I will provide a graphic that will just touch on what these three theories entail. They are all pretty extensive as to what they mean behaviorally in those who have autism. I try to make educators and parents step back for a minute and really take a look at the WHY and the WHAT of autism. I want my audience to look at the individual instead of being SO focused on the next big intervention or technique. So, in my most recent lecture I connect the WHY, as in, why do individuals who have autism display certain behaviors in the classroom or out in the community. To do this, I explain how their brains process input. I also cover the WHAT, which revolves around the concept that behaviors = symptoms. Behaviors are not necessarily chosen by individuals who have autism. Their brains are processing information in a specific way. They often simply cannot help it. Educators and parents would never expect a blind child to read without a braille accommodation.

We should never expect a child who has autism to simply ignore a symptom, as well. We, as educators and parents, may need to help a child who has autism through a challenge but we certainly shouldn’t discount it or ignore it. We should 1) be aware of it, 2) accept it for what it is, and 3) assist as needed!

Sneak peek into 2018 TACO Talks! I am starting to work on a new lecture tour for next year. I can’t give it all away but it’s focused on A3: Awareness — Acceptance — Assist.


Q. What inspired you to develop Autism TACOS?

As a parent and an educator, it was overwhelmingly obvious that there was a need for increased understanding of autism in the schools. My own doctoral research revealed such a desperate need for educators to have autism-specific training. As I pointed out in a previous answer, only 15-percent of teachers leaving education programs had ANY exposure to autism in their college classes. Being a former mainstream educator AND a mom AND a doctor of special education with a concentration in autism, I decided to roll up my sleeves and help parents, educators, and, well, anyone who wants to know more about autism to make the world a better place. Making a doctor’s appointment just didn’t seem to be the answer to all problems related to autism. There had to be a simple, easy-to-access resource for asking a question or discussing training for a group of first responders or even a PTA event in a district. There is just a lot of need for autism education out there.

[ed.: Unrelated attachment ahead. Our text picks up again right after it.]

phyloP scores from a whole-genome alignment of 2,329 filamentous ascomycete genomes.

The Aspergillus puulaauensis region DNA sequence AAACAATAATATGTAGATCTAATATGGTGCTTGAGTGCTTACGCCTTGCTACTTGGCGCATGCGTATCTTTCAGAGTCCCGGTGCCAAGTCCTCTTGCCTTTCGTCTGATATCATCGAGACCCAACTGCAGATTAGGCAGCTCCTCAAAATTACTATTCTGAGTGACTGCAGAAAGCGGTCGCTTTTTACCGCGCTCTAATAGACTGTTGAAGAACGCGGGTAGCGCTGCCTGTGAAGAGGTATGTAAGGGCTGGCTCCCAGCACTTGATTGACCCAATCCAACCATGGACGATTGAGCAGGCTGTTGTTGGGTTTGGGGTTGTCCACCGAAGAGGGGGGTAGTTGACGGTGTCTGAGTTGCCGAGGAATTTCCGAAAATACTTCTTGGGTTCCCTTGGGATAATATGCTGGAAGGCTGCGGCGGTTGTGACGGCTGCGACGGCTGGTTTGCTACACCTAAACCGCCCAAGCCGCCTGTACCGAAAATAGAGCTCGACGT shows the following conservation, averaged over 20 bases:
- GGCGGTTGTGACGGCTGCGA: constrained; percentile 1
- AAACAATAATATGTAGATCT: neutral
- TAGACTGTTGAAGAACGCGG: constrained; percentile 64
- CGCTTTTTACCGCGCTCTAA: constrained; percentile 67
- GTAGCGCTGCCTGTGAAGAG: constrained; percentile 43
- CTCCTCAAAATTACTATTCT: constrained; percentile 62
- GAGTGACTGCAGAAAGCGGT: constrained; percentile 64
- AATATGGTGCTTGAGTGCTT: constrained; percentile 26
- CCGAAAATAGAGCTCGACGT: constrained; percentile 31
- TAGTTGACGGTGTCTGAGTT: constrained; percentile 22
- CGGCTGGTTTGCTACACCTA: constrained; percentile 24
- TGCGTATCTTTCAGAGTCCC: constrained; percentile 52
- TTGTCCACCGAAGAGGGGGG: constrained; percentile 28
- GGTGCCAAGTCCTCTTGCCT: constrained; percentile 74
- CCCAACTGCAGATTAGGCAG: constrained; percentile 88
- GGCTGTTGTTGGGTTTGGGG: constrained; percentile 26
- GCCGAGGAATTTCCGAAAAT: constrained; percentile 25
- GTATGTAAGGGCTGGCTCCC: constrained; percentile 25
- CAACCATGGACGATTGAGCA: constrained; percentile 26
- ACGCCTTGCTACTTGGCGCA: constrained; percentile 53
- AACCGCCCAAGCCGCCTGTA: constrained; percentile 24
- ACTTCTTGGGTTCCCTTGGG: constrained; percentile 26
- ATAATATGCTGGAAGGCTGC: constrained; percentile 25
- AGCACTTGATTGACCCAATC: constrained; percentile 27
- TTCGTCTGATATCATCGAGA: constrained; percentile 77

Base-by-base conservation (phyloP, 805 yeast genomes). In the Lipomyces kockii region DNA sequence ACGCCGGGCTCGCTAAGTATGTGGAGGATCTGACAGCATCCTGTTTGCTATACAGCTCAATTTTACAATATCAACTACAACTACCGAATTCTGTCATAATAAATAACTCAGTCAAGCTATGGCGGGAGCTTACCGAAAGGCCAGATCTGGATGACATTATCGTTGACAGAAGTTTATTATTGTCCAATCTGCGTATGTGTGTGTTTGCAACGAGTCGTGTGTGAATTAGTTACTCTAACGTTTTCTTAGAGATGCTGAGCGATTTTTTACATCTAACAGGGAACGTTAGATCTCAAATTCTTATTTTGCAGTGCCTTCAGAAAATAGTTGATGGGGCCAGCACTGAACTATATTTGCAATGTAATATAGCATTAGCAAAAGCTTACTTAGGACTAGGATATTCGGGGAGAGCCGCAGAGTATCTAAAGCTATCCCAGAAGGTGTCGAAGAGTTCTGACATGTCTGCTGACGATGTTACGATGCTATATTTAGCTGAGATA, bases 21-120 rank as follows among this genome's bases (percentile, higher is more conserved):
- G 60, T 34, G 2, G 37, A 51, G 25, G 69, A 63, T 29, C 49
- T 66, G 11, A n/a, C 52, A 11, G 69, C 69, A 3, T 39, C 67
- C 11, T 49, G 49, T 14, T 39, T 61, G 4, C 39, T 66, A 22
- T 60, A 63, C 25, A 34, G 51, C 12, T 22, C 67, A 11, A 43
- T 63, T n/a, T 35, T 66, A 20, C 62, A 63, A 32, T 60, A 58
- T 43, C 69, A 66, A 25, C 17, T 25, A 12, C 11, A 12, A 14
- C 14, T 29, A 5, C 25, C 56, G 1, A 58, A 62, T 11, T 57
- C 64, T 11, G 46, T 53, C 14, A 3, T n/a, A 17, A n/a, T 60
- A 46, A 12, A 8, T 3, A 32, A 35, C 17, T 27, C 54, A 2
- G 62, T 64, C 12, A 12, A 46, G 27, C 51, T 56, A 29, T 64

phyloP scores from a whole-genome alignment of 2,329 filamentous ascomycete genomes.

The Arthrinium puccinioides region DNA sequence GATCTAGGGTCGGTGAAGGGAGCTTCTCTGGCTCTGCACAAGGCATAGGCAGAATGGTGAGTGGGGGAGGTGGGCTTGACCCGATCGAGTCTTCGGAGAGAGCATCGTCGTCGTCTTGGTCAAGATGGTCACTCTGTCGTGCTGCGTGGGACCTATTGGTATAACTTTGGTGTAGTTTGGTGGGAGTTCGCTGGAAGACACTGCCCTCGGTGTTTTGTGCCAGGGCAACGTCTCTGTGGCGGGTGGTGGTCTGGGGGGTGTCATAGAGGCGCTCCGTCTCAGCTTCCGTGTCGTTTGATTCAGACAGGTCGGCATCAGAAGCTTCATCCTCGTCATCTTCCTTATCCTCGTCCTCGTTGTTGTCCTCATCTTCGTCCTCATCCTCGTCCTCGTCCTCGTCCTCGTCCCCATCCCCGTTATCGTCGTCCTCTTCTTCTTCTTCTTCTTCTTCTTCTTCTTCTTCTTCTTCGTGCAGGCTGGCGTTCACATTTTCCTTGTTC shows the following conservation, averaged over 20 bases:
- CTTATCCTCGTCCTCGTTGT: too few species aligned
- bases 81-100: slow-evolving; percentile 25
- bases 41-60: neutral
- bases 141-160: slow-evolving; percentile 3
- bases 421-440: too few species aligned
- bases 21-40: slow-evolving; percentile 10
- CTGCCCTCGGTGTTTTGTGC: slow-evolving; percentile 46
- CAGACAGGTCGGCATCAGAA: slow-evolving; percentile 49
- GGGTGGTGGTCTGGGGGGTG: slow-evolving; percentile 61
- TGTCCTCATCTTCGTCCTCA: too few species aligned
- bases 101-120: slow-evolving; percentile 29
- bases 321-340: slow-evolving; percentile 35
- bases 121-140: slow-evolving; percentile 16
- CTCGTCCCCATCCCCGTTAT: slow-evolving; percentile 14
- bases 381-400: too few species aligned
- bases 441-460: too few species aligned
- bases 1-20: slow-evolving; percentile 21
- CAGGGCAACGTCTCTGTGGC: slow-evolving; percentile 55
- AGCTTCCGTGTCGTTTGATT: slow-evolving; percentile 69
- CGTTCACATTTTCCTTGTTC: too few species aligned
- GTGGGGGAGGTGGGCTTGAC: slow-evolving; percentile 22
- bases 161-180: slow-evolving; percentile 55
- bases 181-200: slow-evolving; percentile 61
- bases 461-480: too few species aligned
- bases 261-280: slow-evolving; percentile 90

Q. How did you choose the name Autism TACOS?

I wanted a name that really encompassed the whole range of services and options we provide but I wanted it to be unique, fun, and easy to remember. I wanted to move away from the clinical-type feeling of autism support organizations. So, TACOS stands for training, advocacy, consulting and other services. And who doesn’t love tacos, right?

Q. How does Autism TACOS help families who have a child on the spectrum?

Some areas related to autism help do not necessarily require hours of a parent’s and child’s time sitting in a clinical setting resulting in hundreds of dollars in fees. Why can’t autism support and services for families and community members, like teachers, first responders, even large corporations, be a bit more, simple, convenient, and personalized?

For example, sometimes parents have quick questions related to school matters. A quick email to TACOS with something like ‘My son cannot sit still during homework! Help!’ is easier than taking a half-day off work and the child missing school to get to an in-person appointment with a therapist across town. A 10-minute online chat with TACOS can tell them what all those darn confusing education acronyms mean, like FAPE, BCBA, 504, ADA, LEA, IDEA, and LD (I could go on and on). Further, leaders in business may want to understand their employees better and embrace diversity in order to create a culture of acceptance and productivity. In that situation, maybe a focus group with leaders of the company or a round-table lunch n’ lecture. All simplified options for autism-related help.